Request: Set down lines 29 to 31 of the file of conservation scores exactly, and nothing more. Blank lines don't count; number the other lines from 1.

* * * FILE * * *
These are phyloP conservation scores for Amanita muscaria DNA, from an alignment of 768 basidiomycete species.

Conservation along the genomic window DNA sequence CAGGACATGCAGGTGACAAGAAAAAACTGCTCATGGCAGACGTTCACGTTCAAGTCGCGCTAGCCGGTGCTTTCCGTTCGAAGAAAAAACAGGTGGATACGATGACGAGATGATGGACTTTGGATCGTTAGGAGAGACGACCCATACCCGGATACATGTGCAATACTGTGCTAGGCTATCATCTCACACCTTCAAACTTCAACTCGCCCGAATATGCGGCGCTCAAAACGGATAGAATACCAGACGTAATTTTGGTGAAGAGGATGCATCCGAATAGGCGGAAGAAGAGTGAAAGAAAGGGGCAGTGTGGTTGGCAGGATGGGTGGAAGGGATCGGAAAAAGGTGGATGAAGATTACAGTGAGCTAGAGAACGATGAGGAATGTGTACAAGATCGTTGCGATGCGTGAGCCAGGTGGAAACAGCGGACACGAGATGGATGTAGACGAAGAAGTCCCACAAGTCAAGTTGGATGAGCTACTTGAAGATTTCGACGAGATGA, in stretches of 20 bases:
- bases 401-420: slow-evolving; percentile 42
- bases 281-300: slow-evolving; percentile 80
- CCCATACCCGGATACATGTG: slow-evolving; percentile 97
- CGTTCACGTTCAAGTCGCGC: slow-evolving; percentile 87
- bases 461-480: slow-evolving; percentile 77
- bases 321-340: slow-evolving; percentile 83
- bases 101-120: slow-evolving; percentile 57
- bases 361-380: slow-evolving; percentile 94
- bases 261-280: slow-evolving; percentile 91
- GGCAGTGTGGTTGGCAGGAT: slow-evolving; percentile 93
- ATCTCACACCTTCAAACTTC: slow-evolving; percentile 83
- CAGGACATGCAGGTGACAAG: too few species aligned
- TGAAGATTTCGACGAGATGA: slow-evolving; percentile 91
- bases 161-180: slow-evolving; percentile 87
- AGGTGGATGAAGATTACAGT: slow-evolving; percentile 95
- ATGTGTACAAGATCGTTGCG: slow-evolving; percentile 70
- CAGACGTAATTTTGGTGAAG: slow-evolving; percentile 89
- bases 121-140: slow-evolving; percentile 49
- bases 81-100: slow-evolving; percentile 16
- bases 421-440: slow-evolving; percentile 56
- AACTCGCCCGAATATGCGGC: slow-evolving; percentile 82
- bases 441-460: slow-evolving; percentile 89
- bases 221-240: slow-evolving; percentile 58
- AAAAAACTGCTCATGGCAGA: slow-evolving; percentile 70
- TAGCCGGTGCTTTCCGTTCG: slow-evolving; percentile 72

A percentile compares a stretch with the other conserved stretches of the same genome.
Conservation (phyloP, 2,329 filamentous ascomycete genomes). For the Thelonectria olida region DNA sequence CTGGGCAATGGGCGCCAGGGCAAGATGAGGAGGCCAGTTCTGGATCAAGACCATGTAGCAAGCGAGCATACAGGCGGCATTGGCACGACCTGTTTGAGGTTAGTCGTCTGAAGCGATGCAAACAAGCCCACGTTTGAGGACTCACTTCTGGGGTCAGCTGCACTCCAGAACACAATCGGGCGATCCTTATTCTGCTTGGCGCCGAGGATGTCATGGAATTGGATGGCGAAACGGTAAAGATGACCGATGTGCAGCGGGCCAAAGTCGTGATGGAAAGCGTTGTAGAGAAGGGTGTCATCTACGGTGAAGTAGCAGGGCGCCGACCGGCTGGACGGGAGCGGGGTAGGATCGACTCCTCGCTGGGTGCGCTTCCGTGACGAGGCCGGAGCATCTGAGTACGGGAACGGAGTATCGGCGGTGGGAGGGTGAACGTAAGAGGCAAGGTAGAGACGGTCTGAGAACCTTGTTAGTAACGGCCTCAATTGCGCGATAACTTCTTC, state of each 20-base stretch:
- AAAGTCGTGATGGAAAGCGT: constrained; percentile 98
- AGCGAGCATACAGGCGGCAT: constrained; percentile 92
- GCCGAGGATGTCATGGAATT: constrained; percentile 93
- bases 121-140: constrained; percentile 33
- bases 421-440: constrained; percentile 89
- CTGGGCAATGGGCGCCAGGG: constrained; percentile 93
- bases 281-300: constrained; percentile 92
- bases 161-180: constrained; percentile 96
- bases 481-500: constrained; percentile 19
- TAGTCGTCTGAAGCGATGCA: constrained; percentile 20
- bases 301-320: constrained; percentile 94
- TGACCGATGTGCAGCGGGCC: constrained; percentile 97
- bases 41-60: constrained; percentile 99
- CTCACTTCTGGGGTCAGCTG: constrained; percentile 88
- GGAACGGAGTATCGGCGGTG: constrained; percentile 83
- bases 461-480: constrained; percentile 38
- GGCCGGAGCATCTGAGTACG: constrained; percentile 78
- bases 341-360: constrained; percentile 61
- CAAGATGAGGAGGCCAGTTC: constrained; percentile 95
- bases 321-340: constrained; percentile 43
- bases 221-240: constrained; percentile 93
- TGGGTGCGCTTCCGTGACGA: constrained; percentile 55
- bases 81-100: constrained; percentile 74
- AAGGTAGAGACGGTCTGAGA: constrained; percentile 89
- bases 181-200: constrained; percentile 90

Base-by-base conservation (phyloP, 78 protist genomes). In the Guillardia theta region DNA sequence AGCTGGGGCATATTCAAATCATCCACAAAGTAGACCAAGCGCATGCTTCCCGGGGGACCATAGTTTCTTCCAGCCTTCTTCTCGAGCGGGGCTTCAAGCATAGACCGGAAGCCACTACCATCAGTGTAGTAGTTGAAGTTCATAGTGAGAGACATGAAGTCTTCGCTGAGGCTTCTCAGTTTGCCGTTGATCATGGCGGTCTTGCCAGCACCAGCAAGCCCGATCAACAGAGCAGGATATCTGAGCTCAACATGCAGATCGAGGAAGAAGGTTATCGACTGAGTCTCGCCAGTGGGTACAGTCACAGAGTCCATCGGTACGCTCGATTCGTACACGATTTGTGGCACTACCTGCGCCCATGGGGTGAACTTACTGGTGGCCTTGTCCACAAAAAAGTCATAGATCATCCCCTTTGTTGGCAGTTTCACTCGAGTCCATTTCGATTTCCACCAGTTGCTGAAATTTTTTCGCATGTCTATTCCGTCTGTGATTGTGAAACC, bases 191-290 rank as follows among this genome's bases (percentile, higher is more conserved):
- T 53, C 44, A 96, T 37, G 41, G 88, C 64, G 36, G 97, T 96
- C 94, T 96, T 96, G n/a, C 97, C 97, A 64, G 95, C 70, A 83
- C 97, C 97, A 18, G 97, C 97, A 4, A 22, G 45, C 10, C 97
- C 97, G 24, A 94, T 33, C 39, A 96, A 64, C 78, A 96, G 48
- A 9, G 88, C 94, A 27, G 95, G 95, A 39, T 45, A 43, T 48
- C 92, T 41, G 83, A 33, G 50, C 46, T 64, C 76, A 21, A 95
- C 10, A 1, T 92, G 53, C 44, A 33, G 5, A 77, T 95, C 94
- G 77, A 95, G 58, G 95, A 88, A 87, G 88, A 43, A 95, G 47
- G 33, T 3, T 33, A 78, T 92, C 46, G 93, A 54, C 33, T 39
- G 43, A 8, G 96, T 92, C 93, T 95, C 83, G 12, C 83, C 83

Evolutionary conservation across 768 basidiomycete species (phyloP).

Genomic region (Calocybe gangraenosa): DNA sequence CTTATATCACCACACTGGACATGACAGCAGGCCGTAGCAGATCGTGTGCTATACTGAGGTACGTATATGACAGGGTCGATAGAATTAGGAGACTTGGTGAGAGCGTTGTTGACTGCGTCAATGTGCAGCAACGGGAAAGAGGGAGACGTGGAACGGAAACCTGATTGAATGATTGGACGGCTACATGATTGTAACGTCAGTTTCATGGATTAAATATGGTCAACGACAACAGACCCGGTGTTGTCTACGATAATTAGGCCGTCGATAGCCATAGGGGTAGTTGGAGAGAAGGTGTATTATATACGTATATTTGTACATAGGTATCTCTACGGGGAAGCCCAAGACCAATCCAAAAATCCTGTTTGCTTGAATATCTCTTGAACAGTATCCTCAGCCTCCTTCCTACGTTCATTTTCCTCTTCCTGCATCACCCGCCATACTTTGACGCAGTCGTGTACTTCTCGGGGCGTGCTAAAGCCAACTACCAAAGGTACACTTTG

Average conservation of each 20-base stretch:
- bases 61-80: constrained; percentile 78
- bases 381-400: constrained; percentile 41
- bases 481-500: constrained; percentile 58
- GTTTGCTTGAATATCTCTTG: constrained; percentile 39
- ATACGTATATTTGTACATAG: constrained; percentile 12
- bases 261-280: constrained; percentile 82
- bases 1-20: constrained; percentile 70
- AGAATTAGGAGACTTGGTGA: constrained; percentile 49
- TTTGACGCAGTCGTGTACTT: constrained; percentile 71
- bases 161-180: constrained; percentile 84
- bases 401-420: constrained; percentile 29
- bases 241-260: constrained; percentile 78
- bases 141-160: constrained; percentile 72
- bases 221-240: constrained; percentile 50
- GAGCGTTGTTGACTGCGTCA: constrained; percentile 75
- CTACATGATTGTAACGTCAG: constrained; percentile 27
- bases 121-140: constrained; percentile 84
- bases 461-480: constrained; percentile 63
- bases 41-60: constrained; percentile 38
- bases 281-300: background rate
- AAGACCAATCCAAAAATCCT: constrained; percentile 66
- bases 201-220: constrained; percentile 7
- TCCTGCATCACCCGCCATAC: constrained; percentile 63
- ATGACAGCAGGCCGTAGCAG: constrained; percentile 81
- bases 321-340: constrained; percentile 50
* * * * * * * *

Conservation (phyloP, 2,329 filamentous ascomycete genomes). For the Thelonectria olida region DNA sequence CTGGGCAATGGGCGCCAGGGCAAGATGAGGAGGCCAGTTCTGGATCAAGACCATGTAGCAAGCGAGCATACAGGCGGCATTGGCACGACCTGTTTGAGGTTAGTCGTCTGAAGCGATGCAAACAAGCCCACGTTTGAGGACTCACTTCTGGGGTCAGCTGCACTCCAGAACACAATCGGGCGATCCTTATTCTGCTTGGCGCCGAGGATGTCATGGAATTGGATGGCGAAACGGTAAAGATGACCGATGTGCAGCGGGCCAAAGTCGTGATGGAAAGCGTTGTAGAGAAGGGTGTCATCTACGGTGAAGTAGCAGGGCGCCGACCGGCTGGACGGGAGCGGGGTAGGATCGACTCCTCGCTGGGTGCGCTTCCGTGACGAGGCCGGAGCATCTGAGTACGGGAACGGAGTATCGGCGGTGGGAGGGTGAACGTAAGAGGCAAGGTAGAGACGGTCTGAGAACCTTGTTAGTAACGGCCTCAATTGCGCGATAACTTCTTC, state of each 20-base stretch:
- AAAGTCGTGATGGAAAGCGT: constrained; percentile 98
- AGCGAGCATACAGGCGGCAT: constrained; percentile 92